"Let me try and be more precise. I don't deny that some states of human history are better than other states. Europe in 1990 was better than Europe in 1940. I don't deny that. And I don't deny that some programmes of reform have enhanced the lot of human beings to a considerable extent. And peace is better than war, freedom is better than anarchy, prosperity is better than poverty, pleasure is better than pain, beauty is better than ugliness. But there is a another very specific belief that I would guess you subscribe to: the belief that advances in ethics or politics can in principle become like advances in science in the sense of being cumulative. This is the belief that there is nothing inherent in human life or human nature to prevent cumulative improvement. We'll get to the point where there is no poverty in the world, where there is no anarchy in the world. My view is that all gains in ethics and politics are real but they are all also reversible and all will be reversed and often reversed very easily. For example, I know many liberal humanists myself and I know that when I said two and a half years ago that torture would come back, they were incredulous. That doesn't tell me they are stupid. That tells me they are in the grip of a belief that makes such a thing unthinkable. They have a narrative, a notion of stages. But when I look at history I don't see any kind of thread, however tenuous, however sometimes broken. What I see is cyclical change, cyclical transformation."

A certain pantomimic aspect was beginning to become apparent in our conversation. Whenever Gray said that liberal humanists believed in X, I would counter by say 'oh no, they don't'. But I still couldn't let him get away with liberal humanists who believed in a 'notion of stages'. This was surely a 19th century development which derived its impetus from the illegitimate application of biological theories of evolution to ethics and politics. I didn't detect any such theories of immanence in contemporary liberal humanism or indeed in the writings of the 18th century Enlightenment philosophers who were credited with its foundation.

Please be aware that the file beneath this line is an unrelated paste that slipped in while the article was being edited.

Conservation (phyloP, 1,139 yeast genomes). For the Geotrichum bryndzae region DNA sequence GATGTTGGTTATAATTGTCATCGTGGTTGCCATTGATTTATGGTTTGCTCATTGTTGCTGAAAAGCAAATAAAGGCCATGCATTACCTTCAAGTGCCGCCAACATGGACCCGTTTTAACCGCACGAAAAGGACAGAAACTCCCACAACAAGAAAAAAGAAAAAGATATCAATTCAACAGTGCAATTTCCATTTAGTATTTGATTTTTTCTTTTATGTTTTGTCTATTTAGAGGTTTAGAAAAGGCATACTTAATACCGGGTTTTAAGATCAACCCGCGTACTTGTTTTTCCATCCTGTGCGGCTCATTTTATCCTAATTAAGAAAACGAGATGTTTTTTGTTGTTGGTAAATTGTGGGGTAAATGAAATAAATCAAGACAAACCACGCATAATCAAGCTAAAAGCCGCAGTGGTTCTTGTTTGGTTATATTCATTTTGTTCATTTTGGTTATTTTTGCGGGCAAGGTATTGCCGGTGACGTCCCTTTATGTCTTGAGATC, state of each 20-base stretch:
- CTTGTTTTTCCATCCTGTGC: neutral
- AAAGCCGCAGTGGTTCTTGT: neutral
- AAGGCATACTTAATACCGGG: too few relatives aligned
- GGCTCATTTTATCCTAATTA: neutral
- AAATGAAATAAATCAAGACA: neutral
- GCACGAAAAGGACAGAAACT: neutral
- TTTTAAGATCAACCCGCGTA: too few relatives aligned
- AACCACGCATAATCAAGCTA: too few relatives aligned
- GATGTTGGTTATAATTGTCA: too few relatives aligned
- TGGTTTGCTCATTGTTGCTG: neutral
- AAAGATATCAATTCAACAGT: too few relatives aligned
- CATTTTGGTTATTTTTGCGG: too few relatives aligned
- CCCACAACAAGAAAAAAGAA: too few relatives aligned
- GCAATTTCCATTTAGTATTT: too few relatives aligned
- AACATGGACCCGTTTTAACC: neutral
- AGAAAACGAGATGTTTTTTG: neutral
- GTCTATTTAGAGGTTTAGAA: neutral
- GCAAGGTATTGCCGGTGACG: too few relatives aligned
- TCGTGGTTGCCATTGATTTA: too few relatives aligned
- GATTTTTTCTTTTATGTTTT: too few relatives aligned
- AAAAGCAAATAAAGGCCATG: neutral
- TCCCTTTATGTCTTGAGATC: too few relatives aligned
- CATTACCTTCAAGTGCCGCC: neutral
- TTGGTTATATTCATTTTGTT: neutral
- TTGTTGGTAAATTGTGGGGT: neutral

Some Enlightenment figures certainly looked forward to the expansion of knowledge and its extension to wider and wider circles but they were far more united by their insistence upon freeing people from traditional modes of authority such as the church and the monarchy and the restrictions these institutions placed upon free speech.

I paused in my monologue. Was I getting my point across? I decided to change the line of my attack.

"You know, I always get incensed when I read you on the 18th century Enlightenment. When you indict the people you see as the founders of liberal humanism. I think that you are dishonouring these people. When Hume criticised religion he did it only 40 or 50 years after they executed someone in his hometown of Edinburgh for blasphemy. These were difficult and dangerous times. And he and other brave writers were prepared to come out in favour of people being able to express their opinions openly without hindrance from authoritarian figures. And that is an emancipation. A liberation. You and I have spent our lives being able to say what we like. We revel in being able to say what we like. What Hume was talking about was extending that privilege, that right, to more and more people. He didn't have a stage theory of progress. How could someone with such scepticism about traditional notions of causality possible have any explanation of progress?"